In the first major move of the offseason, Montreal
traded Jaroslav Halak to St. Louis
for prospects Lars Eller and Ian Schultz earlier today. Halak, who stole the starting goalie job from
Carey Price and carried the Canadiens for much of the playoffs, will be a
restricted free agent.
The return for Montreal
isn’t overwhelming, but considering the quantity and quality of the goalies set
to hit the free agent market in July, it isn’t overly surprising. What is a bit surprising is that Montreal has chosen Price
as their goalie of the future over Halak. Once the most hyped young goalie in the league, Price has endured a
rollercoaster ride since the outset of his career. Considering Halak’s dominance in the playoffs
and in pressure situations, many thought that he was the safer choice. But Montreal
evidently still believes in Price’s considerable potential and could not
stomach seeing him turn into a franchise netminders elsewhere.
Make no mistake GM Pierre Gauthier’s job is tied to Price’s
development over the next few years. If
he continues to stumble along and Halak has even a little success in St. Louis, Canadiens fans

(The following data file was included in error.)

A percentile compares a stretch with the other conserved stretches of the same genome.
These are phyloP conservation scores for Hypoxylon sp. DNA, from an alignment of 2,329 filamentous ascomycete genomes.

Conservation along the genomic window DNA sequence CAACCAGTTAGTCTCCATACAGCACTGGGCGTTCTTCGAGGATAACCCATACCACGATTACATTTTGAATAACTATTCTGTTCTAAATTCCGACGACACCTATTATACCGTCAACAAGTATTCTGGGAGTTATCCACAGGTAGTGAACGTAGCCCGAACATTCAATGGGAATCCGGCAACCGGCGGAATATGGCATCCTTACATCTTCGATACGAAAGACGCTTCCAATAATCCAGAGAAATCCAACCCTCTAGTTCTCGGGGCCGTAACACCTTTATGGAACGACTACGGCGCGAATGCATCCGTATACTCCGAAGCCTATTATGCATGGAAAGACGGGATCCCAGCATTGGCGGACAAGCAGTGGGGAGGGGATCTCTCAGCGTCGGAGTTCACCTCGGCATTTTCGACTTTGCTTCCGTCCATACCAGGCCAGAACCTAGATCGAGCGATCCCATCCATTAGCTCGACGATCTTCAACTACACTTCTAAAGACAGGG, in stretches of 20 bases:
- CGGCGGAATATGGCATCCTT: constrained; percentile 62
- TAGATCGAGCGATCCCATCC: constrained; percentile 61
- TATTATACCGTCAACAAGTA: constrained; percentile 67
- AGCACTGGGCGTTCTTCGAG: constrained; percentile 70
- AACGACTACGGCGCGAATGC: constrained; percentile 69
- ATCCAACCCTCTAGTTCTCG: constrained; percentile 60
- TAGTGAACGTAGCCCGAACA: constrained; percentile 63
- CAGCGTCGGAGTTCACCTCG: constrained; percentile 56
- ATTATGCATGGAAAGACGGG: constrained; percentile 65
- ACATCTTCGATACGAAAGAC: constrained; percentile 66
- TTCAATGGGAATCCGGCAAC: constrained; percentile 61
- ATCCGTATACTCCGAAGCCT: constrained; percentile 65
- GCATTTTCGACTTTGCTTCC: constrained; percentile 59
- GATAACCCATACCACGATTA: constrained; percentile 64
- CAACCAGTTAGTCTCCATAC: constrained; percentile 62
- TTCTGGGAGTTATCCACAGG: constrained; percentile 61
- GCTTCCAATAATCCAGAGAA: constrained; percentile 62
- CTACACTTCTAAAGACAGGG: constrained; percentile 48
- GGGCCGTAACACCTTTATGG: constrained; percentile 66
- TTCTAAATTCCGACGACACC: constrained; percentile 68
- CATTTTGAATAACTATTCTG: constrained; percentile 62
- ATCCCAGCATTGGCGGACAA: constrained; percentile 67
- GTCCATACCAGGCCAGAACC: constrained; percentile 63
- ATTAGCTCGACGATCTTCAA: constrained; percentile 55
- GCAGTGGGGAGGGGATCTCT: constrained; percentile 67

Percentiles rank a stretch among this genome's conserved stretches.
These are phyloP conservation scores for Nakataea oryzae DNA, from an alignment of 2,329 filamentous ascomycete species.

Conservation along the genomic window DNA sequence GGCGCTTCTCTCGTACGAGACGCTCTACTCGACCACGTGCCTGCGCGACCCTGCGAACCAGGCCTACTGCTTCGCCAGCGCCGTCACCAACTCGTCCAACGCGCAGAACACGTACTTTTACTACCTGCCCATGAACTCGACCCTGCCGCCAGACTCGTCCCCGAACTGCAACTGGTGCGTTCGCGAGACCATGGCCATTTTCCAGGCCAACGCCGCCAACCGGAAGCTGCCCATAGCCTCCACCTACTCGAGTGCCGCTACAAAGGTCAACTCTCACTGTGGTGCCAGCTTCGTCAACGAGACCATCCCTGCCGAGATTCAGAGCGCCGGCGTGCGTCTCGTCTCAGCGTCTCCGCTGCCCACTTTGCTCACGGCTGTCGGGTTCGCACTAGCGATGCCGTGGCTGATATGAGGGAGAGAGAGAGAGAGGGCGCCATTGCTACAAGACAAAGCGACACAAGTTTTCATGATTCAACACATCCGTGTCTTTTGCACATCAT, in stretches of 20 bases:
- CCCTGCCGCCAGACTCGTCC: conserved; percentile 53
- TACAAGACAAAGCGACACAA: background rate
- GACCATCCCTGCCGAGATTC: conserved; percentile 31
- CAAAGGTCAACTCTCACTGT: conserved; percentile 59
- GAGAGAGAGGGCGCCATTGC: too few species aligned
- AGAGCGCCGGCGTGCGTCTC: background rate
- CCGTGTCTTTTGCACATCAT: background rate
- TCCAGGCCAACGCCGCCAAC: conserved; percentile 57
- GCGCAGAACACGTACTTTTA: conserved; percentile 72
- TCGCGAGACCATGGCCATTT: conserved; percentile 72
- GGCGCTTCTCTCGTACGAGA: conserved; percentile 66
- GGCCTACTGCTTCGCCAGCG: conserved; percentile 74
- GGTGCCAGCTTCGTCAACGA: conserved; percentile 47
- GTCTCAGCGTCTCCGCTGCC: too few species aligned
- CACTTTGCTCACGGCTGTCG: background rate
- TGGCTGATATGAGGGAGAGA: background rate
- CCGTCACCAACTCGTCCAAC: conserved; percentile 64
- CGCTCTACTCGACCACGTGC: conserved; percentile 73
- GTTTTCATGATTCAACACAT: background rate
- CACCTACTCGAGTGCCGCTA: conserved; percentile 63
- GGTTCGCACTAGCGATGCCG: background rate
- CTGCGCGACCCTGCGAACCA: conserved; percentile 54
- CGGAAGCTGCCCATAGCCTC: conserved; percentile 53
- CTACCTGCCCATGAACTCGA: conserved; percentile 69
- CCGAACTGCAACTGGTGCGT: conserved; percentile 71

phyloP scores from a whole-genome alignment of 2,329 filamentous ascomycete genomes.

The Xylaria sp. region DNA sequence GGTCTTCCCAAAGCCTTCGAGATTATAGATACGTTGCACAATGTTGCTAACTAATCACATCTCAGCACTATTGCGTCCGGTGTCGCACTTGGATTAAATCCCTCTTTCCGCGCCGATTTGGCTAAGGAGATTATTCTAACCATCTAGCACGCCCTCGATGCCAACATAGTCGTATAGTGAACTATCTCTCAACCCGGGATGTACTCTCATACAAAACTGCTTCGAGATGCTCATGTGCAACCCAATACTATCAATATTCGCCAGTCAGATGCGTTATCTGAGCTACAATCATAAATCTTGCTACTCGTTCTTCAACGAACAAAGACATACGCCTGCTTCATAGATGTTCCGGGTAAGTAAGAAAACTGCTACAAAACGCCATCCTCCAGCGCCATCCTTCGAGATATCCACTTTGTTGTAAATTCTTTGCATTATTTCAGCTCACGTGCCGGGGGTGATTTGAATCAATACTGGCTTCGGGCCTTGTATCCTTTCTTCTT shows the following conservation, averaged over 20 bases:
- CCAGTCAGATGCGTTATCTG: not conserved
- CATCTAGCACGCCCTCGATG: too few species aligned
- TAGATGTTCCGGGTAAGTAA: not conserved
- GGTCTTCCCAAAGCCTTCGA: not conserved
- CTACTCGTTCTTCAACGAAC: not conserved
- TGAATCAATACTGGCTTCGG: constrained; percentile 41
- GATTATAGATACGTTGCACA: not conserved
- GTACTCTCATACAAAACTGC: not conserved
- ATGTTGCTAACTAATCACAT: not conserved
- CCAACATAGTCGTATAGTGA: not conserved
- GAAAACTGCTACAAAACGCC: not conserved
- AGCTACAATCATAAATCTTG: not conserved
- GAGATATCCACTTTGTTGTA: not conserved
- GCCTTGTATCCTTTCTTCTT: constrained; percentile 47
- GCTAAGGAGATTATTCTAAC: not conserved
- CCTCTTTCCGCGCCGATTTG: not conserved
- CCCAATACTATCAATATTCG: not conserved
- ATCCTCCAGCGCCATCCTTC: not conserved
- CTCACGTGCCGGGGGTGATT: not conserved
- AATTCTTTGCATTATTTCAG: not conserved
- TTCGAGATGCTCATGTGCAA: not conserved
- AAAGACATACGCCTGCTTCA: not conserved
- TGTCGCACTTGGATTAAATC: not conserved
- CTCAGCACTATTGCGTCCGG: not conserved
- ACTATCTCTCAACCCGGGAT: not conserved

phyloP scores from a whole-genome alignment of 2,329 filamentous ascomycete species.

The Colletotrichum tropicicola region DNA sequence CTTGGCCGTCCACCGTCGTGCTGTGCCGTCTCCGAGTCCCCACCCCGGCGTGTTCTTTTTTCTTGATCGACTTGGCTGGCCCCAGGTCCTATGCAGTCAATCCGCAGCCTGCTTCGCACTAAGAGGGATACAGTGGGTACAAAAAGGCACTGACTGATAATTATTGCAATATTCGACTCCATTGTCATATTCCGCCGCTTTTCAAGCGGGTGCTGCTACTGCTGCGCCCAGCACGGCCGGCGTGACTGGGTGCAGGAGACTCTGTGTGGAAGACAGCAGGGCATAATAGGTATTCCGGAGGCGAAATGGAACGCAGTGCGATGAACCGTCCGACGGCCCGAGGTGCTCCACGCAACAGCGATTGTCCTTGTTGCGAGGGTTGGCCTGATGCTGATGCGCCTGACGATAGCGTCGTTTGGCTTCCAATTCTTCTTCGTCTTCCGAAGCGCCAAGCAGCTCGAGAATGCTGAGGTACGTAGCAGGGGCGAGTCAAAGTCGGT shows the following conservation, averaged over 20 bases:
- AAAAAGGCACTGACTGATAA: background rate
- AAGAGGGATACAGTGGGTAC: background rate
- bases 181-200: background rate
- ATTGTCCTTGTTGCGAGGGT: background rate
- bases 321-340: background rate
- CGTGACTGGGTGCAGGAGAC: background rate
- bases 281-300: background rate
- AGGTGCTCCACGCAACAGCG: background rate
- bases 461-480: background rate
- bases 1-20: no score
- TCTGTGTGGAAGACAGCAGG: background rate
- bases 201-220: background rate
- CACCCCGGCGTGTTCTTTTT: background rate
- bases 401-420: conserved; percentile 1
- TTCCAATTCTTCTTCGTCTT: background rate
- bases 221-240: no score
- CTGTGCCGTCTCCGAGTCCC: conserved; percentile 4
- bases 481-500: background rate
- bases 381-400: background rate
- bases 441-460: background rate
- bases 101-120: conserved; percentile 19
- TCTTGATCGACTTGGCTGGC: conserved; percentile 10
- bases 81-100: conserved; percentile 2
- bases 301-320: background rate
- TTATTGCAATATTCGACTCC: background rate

will be calling for Gauthier’s job in no time.
Still, Gauthier deserves some credit for making a
controversial decision that has such boom or bust potential. Gauthier’s faith in Price is reminiscent of to
Mike Milbury’s faith in Rick DiPietro in 2000. You remember, June 24, 2000 when Milbury chose DiPietro first overall
ahead of Marian Gaborik and Dany Heatley and then traded Roberto Luongo and
Olli Jokinen for Mark Parrish and Oleg Kvasha? That series of moves crippled the Islanders for years, but at least
Milbury was honest that the day would make or break his career.
Milbury’s gaffe is now considered one of the worst in sports
history as Gaborik, Heatley, and Luongo all became superstars while DiPietro
has suffered through an endless string of injuries. Gauthier’s move today was not nearly as
dramatic as Milbury’s, but just like Mad Mike, Gauthier’s legacy in 10 years
will be directly linked to his choice in young netminders.